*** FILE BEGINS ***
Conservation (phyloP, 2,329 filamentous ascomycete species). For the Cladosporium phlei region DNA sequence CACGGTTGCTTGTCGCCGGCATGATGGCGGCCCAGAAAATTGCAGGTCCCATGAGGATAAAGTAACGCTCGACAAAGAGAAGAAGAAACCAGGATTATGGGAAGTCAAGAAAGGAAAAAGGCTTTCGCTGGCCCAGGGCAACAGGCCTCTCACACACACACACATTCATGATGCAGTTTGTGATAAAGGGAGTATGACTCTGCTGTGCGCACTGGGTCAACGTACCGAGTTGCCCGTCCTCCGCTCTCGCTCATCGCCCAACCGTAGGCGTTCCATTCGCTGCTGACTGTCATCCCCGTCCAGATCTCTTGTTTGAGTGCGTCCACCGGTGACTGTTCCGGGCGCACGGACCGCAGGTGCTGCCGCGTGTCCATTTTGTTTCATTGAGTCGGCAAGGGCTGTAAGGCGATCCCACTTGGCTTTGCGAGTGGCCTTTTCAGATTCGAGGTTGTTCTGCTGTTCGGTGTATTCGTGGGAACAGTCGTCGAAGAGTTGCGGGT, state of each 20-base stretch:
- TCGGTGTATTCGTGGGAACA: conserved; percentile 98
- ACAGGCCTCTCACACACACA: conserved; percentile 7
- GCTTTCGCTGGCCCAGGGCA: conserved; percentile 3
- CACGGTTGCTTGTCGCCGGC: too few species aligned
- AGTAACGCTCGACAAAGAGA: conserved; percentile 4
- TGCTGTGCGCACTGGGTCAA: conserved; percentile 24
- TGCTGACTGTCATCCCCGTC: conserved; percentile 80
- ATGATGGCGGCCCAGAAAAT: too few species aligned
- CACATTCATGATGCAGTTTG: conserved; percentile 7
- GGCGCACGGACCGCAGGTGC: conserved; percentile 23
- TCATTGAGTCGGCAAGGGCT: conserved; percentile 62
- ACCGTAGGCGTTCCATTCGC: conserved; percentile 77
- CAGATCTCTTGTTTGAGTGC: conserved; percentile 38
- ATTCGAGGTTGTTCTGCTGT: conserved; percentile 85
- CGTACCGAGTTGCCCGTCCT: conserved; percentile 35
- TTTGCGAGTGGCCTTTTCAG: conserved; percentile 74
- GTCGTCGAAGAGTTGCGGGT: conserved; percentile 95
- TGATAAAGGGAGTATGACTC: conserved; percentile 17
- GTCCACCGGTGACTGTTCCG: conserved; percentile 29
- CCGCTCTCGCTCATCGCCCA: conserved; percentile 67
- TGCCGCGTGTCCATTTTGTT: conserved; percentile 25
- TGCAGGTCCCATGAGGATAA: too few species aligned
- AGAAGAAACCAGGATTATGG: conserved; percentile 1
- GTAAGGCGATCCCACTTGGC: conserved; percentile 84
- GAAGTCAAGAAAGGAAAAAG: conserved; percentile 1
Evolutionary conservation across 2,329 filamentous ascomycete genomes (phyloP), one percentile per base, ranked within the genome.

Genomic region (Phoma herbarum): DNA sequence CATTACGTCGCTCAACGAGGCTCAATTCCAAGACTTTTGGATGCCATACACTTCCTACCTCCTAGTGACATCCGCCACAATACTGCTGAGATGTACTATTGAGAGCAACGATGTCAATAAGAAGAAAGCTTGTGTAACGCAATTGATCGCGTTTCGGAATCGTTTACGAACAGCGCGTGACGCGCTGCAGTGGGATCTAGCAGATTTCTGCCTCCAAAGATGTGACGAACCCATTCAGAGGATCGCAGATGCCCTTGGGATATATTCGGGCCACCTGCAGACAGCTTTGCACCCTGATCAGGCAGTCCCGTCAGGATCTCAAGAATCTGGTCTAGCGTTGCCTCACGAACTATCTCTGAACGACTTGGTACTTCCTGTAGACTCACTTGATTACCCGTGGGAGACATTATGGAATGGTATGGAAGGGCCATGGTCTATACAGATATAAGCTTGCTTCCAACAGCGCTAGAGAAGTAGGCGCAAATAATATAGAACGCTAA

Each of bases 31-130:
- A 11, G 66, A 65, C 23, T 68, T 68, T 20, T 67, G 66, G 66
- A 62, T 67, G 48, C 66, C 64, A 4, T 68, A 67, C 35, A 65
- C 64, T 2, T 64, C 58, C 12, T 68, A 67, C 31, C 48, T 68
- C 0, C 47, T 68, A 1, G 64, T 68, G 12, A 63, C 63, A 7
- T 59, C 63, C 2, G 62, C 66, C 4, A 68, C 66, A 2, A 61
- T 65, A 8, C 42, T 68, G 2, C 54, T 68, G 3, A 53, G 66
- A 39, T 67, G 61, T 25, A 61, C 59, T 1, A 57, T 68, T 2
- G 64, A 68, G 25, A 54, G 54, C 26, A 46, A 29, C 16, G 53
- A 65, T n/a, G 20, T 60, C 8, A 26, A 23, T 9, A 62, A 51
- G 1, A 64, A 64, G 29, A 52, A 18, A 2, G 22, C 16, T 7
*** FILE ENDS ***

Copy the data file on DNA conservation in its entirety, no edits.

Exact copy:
Conservation (phyloP, 2,329 filamentous ascomycete species). For the Cladosporium phlei region DNA sequence CACGGTTGCTTGTCGCCGGCATGATGGCGGCCCAGAAAATTGCAGGTCCCATGAGGATAAAGTAACGCTCGACAAAGAGAAGAAGAAACCAGGATTATGGGAAGTCAAGAAAGGAAAAAGGCTTTCGCTGGCCCAGGGCAACAGGCCTCTCACACACACACACATTCATGATGCAGTTTGTGATAAAGGGAGTATGACTCTGCTGTGCGCACTGGGTCAACGTACCGAGTTGCCCGTCCTCCGCTCTCGCTCATCGCCCAACCGTAGGCGTTCCATTCGCTGCTGACTGTCATCCCCGTCCAGATCTCTTGTTTGAGTGCGTCCACCGGTGACTGTTCCGGGCGCACGGACCGCAGGTGCTGCCGCGTGTCCATTTTGTTTCATTGAGTCGGCAAGGGCTGTAAGGCGATCCCACTTGGCTTTGCGAGTGGCCTTTTCAGATTCGAGGTTGTTCTGCTGTTCGGTGTATTCGTGGGAACAGTCGTCGAAGAGTTGCGGGT, state of each 20-base stretch:
- TCGGTGTATTCGTGGGAACA: conserved; percentile 98
- ACAGGCCTCTCACACACACA: conserved; percentile 7
- GCTTTCGCTGGCCCAGGGCA: conserved; percentile 3
- CACGGTTGCTTGTCGCCGGC: too few species aligned
- AGTAACGCTCGACAAAGAGA: conserved; percentile 4
- TGCTGTGCGCACTGGGTCAA: conserved; percentile 24
- TGCTGACTGTCATCCCCGTC: conserved; percentile 80
- ATGATGGCGGCCCAGAAAAT: too few species aligned
- CACATTCATGATGCAGTTTG: conserved; percentile 7
- GGCGCACGGACCGCAGGTGC: conserved; percentile 23
- TCATTGAGTCGGCAAGGGCT: conserved; percentile 62
- ACCGTAGGCGTTCCATTCGC: conserved; percentile 77
- CAGATCTCTTGTTTGAGTGC: conserved; percentile 38
- ATTCGAGGTTGTTCTGCTGT: conserved; percentile 85
- CGTACCGAGTTGCCCGTCCT: conserved; percentile 35
- TTTGCGAGTGGCCTTTTCAG: conserved; percentile 74
- GTCGTCGAAGAGTTGCGGGT: conserved; percentile 95
- TGATAAAGGGAGTATGACTC: conserved; percentile 17
- GTCCACCGGTGACTGTTCCG: conserved; percentile 29
- CCGCTCTCGCTCATCGCCCA: conserved; percentile 67
- TGCCGCGTGTCCATTTTGTT: conserved; percentile 25
- TGCAGGTCCCATGAGGATAA: too few species aligned
- AGAAGAAACCAGGATTATGG: conserved; percentile 1
- GTAAGGCGATCCCACTTGGC: conserved; percentile 84
- GAAGTCAAGAAAGGAAAAAG: conserved; percentile 1
Evolutionary conservation across 2,329 filamentous ascomycete genomes (phyloP), one percentile per base, ranked within the genome.

Genomic region (Phoma herbarum): DNA sequence CATTACGTCGCTCAACGAGGCTCAATTCCAAGACTTTTGGATGCCATACACTTCCTACCTCCTAGTGACATCCGCCACAATACTGCTGAGATGTACTATTGAGAGCAACGATGTCAATAAGAAGAAAGCTTGTGTAACGCAATTGATCGCGTTTCGGAATCGTTTACGAACAGCGCGTGACGCGCTGCAGTGGGATCTAGCAGATTTCTGCCTCCAAAGATGTGACGAACCCATTCAGAGGATCGCAGATGCCCTTGGGATATATTCGGGCCACCTGCAGACAGCTTTGCACCCTGATCAGGCAGTCCCGTCAGGATCTCAAGAATCTGGTCTAGCGTTGCCTCACGAACTATCTCTGAACGACTTGGTACTTCCTGTAGACTCACTTGATTACCCGTGGGAGACATTATGGAATGGTATGGAAGGGCCATGGTCTATACAGATATAAGCTTGCTTCCAACAGCGCTAGAGAAGTAGGCGCAAATAATATAGAACGCTAA

Each of bases 31-130:
- A 11, G 66, A 65, C 23, T 68, T 68, T 20, T 67, G 66, G 66
- A 62, T 67, G 48, C 66, C 64, A 4, T 68, A 67, C 35, A 65
- C 64, T 2, T 64, C 58, C 12, T 68, A 67, C 31, C 48, T 68
- C 0, C 47, T 68, A 1, G 64, T 68, G 12, A 63, C 63, A 7
- T 59, C 63, C 2, G 62, C 66, C 4, A 68, C 66, A 2, A 61
- T 65, A 8, C 42, T 68, G 2, C 54, T 68, G 3, A 53, G 66
- A 39, T 67, G 61, T 25, A 61, C 59, T 1, A 57, T 68, T 2
- G 64, A 68, G 25, A 54, G 54, C 26, A 46, A 29, C 16, G 53
- A 65, T n/a, G 20, T 60, C 8, A 26, A 23, T 9, A 62, A 51
- G 1, A 64, A 64, G 29, A 52, A 18, A 2, G 22, C 16, T 7